Navigating Probation Revocation Hearings
By definition, probation is the court's determination that a person who is convicted of a misdemeanor or felony offense, may serve a sentence outside of jail and under the supervision of a probation officer. If any of the terms of your probated sentence is violated, a warrant can be issued.
Possible Consequences of Violation of ProbationA Petition for Modification or Revocation of Probation is the name of the document that is filed in court by a probation officer who is alleging that a violation has occurred. A person accused of violating the terms of probation is required to attend a court hearing where a judge will make the determination whether a violation has in fact occurred. If the court determines that a violation occurred, the court can impose the following possible sentences:
Imprisonment for the remainder of the original probated sentence, imposition of additional fines and/or community service, imposition of additional special conditions of probation, and/or reinstatement of probation.
Types of Probation ViolationsThere are different ways in which a person can be deemed to violate the terms of the probated sentence:
(1) Was the alleged violation a technical violation? A technical violation means a person failed to complete a specific requirement of the probated sentence. This includes failing to pay fines, fees, or restitution. It also includes failing to report to the probation officer, or completing community service hours as required.
(2) Was the alleged violation a special condition of probation? A special condition of probation means the person failed to complete a unique requirement of the probated sentence. Special conditions include such prohibited acts as contacting the injured party in the case when instructed to stay away from such person, or completing a drug awareness or DUI class.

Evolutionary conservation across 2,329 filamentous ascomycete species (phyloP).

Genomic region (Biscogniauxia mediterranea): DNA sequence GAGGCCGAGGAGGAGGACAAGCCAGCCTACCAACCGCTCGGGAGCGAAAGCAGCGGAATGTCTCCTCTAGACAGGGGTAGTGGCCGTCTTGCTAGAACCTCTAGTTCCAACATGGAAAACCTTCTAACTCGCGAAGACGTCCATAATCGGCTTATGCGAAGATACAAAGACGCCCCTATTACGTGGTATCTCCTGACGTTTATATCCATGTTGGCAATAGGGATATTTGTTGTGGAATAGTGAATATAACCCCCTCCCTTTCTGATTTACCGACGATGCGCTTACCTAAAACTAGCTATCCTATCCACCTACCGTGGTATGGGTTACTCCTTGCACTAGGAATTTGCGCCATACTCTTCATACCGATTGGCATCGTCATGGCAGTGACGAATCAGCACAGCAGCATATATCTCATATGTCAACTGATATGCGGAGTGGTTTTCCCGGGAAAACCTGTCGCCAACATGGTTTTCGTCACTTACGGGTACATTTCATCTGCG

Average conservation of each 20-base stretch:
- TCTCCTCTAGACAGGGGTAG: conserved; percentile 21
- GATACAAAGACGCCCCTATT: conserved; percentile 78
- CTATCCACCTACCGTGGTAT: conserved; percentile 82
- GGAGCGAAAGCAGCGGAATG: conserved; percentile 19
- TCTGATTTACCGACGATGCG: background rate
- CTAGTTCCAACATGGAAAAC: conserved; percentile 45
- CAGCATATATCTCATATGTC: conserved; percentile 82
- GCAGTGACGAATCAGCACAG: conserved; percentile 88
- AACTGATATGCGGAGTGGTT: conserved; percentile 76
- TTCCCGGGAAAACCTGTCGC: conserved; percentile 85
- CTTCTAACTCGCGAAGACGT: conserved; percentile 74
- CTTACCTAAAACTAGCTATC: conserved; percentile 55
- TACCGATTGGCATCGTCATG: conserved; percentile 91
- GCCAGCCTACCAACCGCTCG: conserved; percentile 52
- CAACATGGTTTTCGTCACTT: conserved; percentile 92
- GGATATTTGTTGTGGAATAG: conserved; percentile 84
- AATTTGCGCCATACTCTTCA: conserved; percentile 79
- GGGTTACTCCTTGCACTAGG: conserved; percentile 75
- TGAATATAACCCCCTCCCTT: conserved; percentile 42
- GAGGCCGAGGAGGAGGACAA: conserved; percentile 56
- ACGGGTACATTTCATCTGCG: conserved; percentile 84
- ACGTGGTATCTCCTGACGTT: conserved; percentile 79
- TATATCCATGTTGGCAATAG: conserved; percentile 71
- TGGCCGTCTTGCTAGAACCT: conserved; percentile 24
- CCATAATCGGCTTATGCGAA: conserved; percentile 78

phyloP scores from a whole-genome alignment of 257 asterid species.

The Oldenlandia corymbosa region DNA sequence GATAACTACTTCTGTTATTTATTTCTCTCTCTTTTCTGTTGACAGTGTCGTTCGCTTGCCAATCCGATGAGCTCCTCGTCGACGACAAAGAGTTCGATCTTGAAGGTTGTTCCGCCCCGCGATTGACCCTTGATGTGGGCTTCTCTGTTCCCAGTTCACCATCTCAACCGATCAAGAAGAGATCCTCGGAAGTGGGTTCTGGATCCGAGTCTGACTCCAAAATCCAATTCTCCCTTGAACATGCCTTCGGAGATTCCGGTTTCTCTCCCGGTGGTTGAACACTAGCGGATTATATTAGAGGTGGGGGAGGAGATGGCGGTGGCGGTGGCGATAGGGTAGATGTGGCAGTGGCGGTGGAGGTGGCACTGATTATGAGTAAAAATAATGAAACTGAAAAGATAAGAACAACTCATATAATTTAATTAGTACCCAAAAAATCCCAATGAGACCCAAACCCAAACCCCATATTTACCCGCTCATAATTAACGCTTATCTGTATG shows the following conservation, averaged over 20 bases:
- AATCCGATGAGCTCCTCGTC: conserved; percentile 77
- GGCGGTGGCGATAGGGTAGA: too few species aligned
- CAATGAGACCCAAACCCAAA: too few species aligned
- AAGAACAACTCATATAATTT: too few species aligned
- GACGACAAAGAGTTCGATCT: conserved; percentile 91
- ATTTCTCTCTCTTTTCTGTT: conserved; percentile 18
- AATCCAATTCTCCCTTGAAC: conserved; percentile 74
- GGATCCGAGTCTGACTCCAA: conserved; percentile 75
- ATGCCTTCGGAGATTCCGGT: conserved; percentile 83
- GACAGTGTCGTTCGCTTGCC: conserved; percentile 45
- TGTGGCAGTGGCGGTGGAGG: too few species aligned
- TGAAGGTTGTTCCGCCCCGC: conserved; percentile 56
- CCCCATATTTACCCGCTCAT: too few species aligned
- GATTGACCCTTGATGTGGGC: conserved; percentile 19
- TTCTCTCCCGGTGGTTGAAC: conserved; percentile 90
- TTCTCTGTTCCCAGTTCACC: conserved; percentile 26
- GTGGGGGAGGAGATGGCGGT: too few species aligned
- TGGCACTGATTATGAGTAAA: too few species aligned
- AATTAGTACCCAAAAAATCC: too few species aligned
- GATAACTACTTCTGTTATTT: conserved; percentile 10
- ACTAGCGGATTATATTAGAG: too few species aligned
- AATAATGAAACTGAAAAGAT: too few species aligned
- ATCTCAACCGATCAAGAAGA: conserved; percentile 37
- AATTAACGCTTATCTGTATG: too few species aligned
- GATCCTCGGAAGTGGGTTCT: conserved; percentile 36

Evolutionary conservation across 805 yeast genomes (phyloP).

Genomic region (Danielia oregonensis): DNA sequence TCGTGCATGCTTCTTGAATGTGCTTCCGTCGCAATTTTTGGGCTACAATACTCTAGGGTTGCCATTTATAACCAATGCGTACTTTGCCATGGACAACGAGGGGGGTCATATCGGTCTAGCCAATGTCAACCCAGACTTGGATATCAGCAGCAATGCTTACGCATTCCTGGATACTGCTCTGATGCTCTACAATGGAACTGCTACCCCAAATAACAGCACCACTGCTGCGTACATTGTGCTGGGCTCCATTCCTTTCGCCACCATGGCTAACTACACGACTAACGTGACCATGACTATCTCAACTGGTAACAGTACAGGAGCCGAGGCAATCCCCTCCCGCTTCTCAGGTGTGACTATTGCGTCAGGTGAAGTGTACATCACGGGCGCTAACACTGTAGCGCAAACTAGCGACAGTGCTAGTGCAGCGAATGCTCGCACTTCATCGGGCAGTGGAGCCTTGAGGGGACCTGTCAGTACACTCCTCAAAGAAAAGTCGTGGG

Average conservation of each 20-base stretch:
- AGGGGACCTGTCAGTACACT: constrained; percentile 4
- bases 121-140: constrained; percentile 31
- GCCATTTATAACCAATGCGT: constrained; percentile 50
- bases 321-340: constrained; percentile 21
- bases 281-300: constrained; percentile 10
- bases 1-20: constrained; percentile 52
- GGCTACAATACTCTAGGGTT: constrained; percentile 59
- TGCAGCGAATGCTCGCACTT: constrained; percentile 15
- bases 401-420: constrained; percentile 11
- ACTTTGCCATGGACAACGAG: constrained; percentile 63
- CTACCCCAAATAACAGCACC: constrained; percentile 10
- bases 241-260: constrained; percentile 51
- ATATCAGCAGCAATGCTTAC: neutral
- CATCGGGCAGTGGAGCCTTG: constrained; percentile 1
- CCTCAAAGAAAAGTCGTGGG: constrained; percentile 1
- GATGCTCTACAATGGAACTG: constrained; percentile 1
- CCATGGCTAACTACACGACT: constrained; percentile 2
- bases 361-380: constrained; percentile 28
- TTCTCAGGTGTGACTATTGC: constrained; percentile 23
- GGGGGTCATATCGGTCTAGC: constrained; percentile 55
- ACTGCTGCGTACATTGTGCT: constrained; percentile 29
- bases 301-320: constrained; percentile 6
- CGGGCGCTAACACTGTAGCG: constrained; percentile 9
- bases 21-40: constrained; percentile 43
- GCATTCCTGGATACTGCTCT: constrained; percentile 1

(3) Was the alleged violation a substantive violation of the probated sentence? A substantive violation means the person is arrested for committing another criminal offense while on probation.
Available OptionsThere are options available to a person who is facing a possible revocation of the probated sentence. In the event of a technical violation, negotiations can occur with the prosecutor wherein a person "waives" or gives up a hearing by agreeing to the technical violations in exchange for favorable treatment.
In the event a person violated a special condition of probation, the prosecutor will likely seek incarceration for a period of time; however, such time cannot exceed the balance of the probated sentence. However, when it appears a person has committed a new criminal offense while on probation, the prosecutor can seek to revoke the full balance of the probated sentence or the maximum that a person could receive on the new criminal offense, whichever is lesser.
Please note that when dealing with the commission of a new criminal offense, such can be used to revoke the probated sentence regardless of the disposition of the new criminal offense. Stated differently, even if the new criminal charge is dismissed or a person is acquitted, the new offense can still be used to revoke probation.
It is imperative that critical steps are taken immediately to avoid the consequences of a probation revocation which can include the loss of freedom. From negotiations with the prosecutor for favorable treatment to having a full hearing to refute the allegations on your behalf, skilled legal representation is essential to preserving your freedom.